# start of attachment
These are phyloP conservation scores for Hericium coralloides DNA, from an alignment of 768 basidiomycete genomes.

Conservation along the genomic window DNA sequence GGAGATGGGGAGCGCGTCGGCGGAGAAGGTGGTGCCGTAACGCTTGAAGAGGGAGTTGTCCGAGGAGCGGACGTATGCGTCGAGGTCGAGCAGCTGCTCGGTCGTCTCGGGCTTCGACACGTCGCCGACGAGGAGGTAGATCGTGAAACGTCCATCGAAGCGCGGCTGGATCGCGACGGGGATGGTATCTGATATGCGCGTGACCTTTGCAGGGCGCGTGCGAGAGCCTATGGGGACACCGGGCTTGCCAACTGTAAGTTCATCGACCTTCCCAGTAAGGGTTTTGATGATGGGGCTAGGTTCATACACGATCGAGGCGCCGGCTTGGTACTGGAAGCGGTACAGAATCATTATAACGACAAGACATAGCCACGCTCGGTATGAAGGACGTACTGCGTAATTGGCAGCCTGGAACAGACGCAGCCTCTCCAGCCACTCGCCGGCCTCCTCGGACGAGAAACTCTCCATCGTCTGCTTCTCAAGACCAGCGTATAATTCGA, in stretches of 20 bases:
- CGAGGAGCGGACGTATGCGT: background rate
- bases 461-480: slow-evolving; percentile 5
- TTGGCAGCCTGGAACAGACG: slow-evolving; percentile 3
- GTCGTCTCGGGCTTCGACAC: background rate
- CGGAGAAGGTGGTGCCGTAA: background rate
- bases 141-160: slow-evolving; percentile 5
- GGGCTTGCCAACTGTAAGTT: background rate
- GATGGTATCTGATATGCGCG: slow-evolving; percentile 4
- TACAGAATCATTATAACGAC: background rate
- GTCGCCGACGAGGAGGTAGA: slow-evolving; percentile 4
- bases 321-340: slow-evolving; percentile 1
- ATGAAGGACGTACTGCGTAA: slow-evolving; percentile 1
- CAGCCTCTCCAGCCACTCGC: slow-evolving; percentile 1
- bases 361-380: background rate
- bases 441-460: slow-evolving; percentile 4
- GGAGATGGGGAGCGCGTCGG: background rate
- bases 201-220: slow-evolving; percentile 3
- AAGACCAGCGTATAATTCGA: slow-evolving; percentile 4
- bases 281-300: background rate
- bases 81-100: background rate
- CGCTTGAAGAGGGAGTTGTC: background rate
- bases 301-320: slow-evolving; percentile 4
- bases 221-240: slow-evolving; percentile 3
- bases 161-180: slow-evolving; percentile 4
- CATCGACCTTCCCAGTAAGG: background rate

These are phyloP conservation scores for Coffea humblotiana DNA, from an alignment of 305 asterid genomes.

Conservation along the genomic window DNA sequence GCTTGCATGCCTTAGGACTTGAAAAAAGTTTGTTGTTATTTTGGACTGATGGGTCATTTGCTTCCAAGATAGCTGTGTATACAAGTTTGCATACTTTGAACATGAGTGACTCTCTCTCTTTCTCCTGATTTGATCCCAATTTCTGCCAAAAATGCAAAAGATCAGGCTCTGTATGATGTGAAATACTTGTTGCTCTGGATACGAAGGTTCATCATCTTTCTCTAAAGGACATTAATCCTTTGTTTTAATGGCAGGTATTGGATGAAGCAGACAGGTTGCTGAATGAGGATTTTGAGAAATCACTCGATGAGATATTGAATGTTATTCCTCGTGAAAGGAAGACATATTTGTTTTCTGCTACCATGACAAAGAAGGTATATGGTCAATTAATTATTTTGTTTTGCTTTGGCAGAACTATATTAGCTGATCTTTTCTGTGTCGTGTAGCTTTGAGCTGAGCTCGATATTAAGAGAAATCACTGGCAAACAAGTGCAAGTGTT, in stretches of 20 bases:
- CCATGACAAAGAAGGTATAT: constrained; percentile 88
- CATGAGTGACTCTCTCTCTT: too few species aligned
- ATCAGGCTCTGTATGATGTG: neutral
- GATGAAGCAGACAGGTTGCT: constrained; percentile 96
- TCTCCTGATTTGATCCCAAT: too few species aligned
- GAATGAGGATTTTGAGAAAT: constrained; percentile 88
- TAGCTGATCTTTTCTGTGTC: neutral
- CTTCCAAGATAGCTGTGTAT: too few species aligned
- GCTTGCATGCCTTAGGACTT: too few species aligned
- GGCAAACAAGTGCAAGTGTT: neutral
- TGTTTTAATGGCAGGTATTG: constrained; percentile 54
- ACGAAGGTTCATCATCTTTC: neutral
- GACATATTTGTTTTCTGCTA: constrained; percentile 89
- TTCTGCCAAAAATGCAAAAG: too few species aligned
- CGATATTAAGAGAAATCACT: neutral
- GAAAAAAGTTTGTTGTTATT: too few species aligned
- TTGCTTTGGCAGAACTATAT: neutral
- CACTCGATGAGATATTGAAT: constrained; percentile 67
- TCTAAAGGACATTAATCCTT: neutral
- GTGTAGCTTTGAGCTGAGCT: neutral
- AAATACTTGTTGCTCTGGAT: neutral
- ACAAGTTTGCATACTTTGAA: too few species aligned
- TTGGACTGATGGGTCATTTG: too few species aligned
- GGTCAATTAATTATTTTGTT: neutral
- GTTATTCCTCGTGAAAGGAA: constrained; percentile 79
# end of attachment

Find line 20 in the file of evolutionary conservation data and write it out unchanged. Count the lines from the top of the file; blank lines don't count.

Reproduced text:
- AAGACCAGCGTATAATTCGA: slow-evolving; percentile 4